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Discovery of a highly divergent hepadnavirus in shrews from China.

Nie, Fang-Yuan; Tian, Jun-Hua; Lin, Xian-Dan; Yu, Bin; Xing, Jian-Guang; Cao, Jian-Hai; Holmes, Edward C; Ma, Runlin Z; Zhang, Yong-Zhen.
Virology; 531: 162-170, 2019 05.
Artigo em Inglês | MEDLINE | ID: mdl-30884426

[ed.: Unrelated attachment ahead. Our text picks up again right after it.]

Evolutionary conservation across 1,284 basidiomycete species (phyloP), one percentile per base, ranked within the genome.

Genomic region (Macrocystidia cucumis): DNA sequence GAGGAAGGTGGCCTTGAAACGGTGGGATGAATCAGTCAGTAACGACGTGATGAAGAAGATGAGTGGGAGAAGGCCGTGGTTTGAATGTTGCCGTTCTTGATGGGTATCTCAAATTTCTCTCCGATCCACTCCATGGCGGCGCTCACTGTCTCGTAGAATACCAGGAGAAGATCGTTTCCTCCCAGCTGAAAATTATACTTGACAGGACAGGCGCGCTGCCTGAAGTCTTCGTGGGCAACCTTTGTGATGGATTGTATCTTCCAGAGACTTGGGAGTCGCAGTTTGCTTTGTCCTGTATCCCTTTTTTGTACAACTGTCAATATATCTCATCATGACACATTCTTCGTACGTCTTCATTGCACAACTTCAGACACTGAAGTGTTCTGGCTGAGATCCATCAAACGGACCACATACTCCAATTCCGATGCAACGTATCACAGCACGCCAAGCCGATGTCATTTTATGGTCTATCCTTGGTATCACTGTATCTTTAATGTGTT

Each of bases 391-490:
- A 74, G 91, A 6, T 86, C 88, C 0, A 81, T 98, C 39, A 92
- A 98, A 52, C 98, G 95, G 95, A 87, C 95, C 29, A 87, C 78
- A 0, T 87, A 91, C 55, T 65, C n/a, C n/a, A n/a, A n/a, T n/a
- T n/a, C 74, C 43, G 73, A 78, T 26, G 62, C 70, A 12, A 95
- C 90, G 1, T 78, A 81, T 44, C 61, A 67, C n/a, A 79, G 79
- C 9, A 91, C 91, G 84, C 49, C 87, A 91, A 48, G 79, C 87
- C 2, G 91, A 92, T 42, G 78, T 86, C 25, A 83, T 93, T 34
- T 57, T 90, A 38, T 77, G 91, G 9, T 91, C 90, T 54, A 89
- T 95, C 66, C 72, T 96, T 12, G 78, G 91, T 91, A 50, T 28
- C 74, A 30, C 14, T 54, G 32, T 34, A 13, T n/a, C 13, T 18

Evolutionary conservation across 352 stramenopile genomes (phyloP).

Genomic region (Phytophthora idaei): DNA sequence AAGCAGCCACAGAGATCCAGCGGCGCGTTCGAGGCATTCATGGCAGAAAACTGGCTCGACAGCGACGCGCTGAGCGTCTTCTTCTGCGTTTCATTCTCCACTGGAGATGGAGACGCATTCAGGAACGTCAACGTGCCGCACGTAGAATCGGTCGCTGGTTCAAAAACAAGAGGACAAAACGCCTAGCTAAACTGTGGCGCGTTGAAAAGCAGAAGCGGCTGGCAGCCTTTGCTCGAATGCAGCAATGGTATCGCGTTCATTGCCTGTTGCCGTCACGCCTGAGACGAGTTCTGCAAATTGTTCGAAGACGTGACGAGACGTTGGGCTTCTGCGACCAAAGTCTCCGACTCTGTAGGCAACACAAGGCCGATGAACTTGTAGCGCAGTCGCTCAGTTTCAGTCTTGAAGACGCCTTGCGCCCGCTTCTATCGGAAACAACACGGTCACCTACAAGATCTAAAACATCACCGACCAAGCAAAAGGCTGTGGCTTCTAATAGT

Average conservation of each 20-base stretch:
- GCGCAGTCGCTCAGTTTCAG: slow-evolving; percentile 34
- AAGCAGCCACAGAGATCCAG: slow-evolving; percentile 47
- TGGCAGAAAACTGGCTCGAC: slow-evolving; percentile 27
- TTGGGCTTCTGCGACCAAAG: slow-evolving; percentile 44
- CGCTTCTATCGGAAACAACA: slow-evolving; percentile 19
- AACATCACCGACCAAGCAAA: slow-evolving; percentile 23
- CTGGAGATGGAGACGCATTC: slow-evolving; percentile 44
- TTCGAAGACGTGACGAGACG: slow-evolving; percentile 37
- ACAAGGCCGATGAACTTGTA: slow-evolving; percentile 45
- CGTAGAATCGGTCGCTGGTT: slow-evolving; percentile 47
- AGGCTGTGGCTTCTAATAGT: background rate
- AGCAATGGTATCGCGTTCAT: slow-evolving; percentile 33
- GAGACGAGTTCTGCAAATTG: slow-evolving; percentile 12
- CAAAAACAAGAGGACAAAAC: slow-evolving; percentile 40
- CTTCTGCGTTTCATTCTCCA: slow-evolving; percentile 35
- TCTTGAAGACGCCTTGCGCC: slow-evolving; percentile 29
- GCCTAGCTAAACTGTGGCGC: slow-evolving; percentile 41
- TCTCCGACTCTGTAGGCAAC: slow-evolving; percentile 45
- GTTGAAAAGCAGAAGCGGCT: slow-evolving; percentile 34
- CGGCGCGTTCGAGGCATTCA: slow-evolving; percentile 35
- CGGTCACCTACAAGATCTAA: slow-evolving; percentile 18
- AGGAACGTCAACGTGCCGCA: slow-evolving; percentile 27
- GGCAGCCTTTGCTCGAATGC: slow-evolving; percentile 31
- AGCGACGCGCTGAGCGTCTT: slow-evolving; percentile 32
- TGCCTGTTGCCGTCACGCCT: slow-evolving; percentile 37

Limited sampling means that relatively little is known about the diversity and evolutionary history of mammalian members of the Hepadnaviridae (genus Orthohepadnavirus). An important case in point are shrews, the fourth largest group of mammals, but for which there is limited knowledge on the role they play in viral evolution and emergence. Here, we report the discovery of a novel shrew hepadnavirus. The newly discovered virus, denoted shrew hepatitis B virus (SHBV), is divergent to be considered a new species of Orthohepadnavirus. Phylogenetic analysis revealed that these viruses were usually most closely related to TBHBV (tent-making bat hepatitis B virus), known to be able to infect human hepatocytes, and had a similar genome structure, although SHBV fell in a more basal position in the surface protein phylogeny. In sum, these data suggest that shrews are natural hosts for hepadnaviruses and may have played an important role in their long-term evolution.
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